“They made it as easy as possible to stay on top of things in ways that I think would be harder if there were an in-person requirement,” Jeremy says.
Building a Scientific Foundation – and Growing His Network – at UVM
While Jeremy had been writing about cannabis for years, his goal in the Cannabis Media Fellowship was to deepen his scientific understanding of the plant at the center of his storytelling.
Having studied environmental science as an undergraduate, he felt confident selecting the Fellowship’s pharmacology track. “The plant is fascinating, the science is fascinating,” he says, “and it’s really impossible to cover the business of cannabis, the policy of cannabis, without understanding the science. At least to the degree where you can spread the information – you don’t have to be a PhD by any means.”
As he was building his knowledge of plant biology, he was also soaking up lectures from UVM experts across disciplines. “Lawyers, biologists, and business school professionals,” he says, “came together to create knowledge about the field.”
“When you have an institution that has different departments all coming together to create knowledge, it was really heartening to see.”
“I was excited to see that there were smart people at venerable institutions like the University of Vermont who wanted to study this and disseminate quality information.”
While Jeremy had been out of school for years, it didn’t take him long to get back into the swing of things. In fact, his journalism training kicked in seamlessly as he built new relationships with professors and peers. “The same way I built sources at the beginning of my career in journalism, now there are people who… can help me filter information,” he says, describing the way in which his professors are just a call or email away.
Independent Cannabis Journalism in an Entrepreneurial Age
Jeremy always imagined his career would end up on an entrepreneurial path – and his UVM training gave him a helpful edge in launching Cultivated, his new solo venture.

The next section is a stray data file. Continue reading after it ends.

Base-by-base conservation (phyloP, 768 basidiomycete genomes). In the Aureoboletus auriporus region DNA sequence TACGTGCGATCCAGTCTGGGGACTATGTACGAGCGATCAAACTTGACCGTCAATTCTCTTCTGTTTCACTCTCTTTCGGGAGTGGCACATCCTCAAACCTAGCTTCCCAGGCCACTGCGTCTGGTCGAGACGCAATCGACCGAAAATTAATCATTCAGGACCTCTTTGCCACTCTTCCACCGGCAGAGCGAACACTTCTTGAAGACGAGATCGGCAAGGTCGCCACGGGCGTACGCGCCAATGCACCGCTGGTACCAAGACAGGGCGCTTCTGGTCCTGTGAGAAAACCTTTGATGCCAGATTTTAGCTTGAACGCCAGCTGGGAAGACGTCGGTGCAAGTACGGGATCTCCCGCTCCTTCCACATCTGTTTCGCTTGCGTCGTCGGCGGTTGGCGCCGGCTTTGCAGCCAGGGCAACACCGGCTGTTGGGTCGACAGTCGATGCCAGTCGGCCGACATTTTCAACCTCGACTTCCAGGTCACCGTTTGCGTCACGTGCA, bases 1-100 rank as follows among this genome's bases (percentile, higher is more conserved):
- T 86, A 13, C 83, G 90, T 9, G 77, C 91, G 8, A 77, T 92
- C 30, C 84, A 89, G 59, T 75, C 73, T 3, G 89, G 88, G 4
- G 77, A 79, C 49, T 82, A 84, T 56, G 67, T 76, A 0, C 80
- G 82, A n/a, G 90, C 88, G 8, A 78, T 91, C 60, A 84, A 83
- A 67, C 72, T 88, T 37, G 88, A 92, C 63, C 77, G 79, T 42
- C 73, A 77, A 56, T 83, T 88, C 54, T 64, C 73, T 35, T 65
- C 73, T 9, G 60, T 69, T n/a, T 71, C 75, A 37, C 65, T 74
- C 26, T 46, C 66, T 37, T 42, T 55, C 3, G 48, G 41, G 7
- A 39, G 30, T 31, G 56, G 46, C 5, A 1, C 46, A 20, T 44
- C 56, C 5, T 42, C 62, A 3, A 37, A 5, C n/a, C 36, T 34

“I think [the Cannabis Media Fellowship] made me a much sharper reporter because I can highlight problems and look at systems and evaluate them in ways I couldn’t before the course,” Jeremy says.
Currently operating as a twice-weekly newsletter and website, Cultivated covers cannabis from almost every imaginable angle, merging industry updates across science, research, business, finance, and policy all in one place. You don’t have to be a full-time industry insider to find your lane among Cultivated’s comprehensive coverage, either.
“My readers are everyone from budtenders at a dispensary all the way up to an executive at a publicly traded cannabis company,” Jeremy says. “I want the content to be accessible to people who may be interested in doing business within the cannabis industry, but don’t know much about it yet.”
As he looks toward what’s next for Cultivated, Jeremy knows one thing for sure: “I want the right kind of growth. I don’t want to grow at all costs.” Adding staff and establishing a multimedia presence are top of mind, but for the near term, Jeremy is satisfied operating as a solopreneur.
Besides, he has his hands full. In addition to running Cultivated, he’s currently pursuing an MBA at Columbia Business School. “Being at UVM last year, I realized I really like school and want to pursue it further,” he says.
Cannabis is one of the fastest-growing industries in the country. Find your footing on a new career track with UVM online cannabis education.